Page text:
Perhaps the best way of approaching this topic is to

    consider Kellner's activities as a scribe and musician.

    He is without a doubt one of the most important

    copyists represented in Bach sources. Besides his

    personal acquaintance with Bach, Kellner was an

    extremely prolific copyist of Bach's compositions. In

    many instances Kellner's copy is the earliest-and in a

    few cases the only-surviving source for a Bach work.

    Despite his prominence in the transmission of

    Bach's music, Kellner is also unquestionably an ex-

    ceedingly careless scribe; this aspect of his work has

    received comment since the first half of the nineteenth

    ~ e n t u r y . ~his carelessness is plainly evident in his

    copies of the violin works, whose numerous errors

    range from incorrect notation of pitch and rhythm to

    inaccuracy of phrasing and the omission or duplication

    of whole bars.

    Of greater significance than Kellner's less than

    meticulous scribal methods is the fact that a few of his

    Bach copies transmit versions of works in which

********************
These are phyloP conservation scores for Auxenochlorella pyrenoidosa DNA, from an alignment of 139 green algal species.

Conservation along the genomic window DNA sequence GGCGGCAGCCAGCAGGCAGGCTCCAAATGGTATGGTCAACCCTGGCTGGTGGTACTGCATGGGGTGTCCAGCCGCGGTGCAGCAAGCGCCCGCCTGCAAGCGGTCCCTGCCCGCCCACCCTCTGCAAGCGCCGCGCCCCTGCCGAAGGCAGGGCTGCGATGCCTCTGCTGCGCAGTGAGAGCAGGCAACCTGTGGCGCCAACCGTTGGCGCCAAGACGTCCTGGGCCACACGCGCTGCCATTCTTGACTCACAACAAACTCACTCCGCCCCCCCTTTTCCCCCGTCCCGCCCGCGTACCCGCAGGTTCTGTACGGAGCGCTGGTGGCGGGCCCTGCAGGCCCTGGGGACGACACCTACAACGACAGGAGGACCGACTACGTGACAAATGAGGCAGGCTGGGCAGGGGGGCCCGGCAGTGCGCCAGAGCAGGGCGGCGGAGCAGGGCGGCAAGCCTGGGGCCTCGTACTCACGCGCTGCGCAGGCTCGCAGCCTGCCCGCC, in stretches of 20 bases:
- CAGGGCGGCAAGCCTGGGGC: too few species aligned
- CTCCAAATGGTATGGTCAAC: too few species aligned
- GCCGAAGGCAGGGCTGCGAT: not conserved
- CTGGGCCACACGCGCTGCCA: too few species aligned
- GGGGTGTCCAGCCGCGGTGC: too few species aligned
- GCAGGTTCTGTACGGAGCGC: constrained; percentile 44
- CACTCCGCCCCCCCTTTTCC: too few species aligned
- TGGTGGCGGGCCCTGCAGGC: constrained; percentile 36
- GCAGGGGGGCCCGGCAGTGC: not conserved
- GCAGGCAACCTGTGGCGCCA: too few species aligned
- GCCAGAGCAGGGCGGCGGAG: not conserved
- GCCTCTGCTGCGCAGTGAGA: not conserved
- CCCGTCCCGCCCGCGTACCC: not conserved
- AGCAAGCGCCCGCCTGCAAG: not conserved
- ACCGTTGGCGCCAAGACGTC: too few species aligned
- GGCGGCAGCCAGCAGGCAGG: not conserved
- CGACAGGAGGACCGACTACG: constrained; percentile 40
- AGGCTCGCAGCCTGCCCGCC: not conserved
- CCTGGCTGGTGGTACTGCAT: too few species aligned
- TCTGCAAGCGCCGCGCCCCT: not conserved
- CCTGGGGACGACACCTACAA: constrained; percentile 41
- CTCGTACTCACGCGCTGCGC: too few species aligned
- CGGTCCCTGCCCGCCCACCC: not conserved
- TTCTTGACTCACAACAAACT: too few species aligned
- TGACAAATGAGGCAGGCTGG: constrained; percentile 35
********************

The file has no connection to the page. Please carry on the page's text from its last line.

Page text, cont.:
sizeable sections of material seem to have been

    arbitrarily excised. Three cases will suffice for example.

    Firstly, Kellner's copy of the Bach organ transcription

    of Vivaldi's D major violin concerto ~ ~ 2 0 8 - t h e o-

    called Grosso ogul swv594-omits the lengthy cad-

    enza of its first movement entirely and gives a

    drastically abbreviated and apparently corrupt reading

    for its last movement cadenza.I0Secondly, his copy of

    the Prelude and Fugue in C major ~ ~ ~ 5 3 1B Mus.ms.

    Bach P 274) presents


    shortened version of the Fugue

    which must be considered corrupt. In addition to this,

    recent research has shown that the manuscript is

    derived from the same lost source as the copy in the

    Mollersche Handschrift (D-B Mus.ms.40644), which

    gives this Fugue in its standard form. Finally, Kellner's

    copy of theAria variata swv989 (B ~u s.ms .B ac h 804)

    omits the eighth and ninth variations as well as

    inserting the tenth variation between the fourth and

    manuscript as Johann Tobias Krebs' copy of the work


    Mus.ms.Bach P 801),which preserves the set in

    a much more conventional format.12Since none of the

    exemplars for these three Kellner copies are extant, it

    is impossible to say with certainty just how responsible

    he was for these versions. But the conclusion that he

    modified them himself is suggested by the lack of any

    other sources except manuscripts prepared from his


    Kellner's unreliability as a copyist aside, we should

    address the question of why he prepared his copy of

    the violin works. According to the autobiography of

    his son, Johann Christoph (1736-1 803), Kellner did

    play the violin, but to what degree of proficiency is